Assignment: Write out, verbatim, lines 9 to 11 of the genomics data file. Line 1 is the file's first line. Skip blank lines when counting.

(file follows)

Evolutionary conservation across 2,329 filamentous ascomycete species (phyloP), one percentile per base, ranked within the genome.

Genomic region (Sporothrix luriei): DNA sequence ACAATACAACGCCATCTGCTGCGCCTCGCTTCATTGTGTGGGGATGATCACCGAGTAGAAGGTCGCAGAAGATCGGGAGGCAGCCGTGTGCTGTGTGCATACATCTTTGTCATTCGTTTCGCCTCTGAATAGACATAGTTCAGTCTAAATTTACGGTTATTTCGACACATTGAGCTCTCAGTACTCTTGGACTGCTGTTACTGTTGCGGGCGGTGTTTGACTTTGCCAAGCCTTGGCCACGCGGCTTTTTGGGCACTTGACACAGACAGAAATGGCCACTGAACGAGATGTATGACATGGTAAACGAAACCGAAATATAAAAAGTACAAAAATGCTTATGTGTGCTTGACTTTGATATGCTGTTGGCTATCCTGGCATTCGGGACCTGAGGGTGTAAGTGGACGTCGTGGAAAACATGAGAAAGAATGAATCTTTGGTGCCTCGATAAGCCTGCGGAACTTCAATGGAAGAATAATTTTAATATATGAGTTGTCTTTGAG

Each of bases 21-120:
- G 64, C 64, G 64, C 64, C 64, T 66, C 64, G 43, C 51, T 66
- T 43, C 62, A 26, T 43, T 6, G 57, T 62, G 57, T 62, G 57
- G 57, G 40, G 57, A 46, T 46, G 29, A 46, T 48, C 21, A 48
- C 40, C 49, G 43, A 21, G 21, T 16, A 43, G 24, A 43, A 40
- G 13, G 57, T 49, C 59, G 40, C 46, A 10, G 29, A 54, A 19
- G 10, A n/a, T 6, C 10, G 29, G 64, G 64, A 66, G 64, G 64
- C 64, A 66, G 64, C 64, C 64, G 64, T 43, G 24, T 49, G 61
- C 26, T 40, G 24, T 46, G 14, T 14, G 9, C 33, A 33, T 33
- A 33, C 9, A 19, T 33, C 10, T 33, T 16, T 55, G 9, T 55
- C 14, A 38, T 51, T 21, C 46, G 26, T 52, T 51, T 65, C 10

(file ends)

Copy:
- G 10, A n/a, T 6, C 10, G 29, G 64, G 64, A 66, G 64, G 64
- C 64, A 66, G 64, C 64, C 64, G 64, T 43, G 24, T 49, G 61
- C 26, T 40, G 24, T 46, G 14, T 14, G 9, C 33, A 33, T 33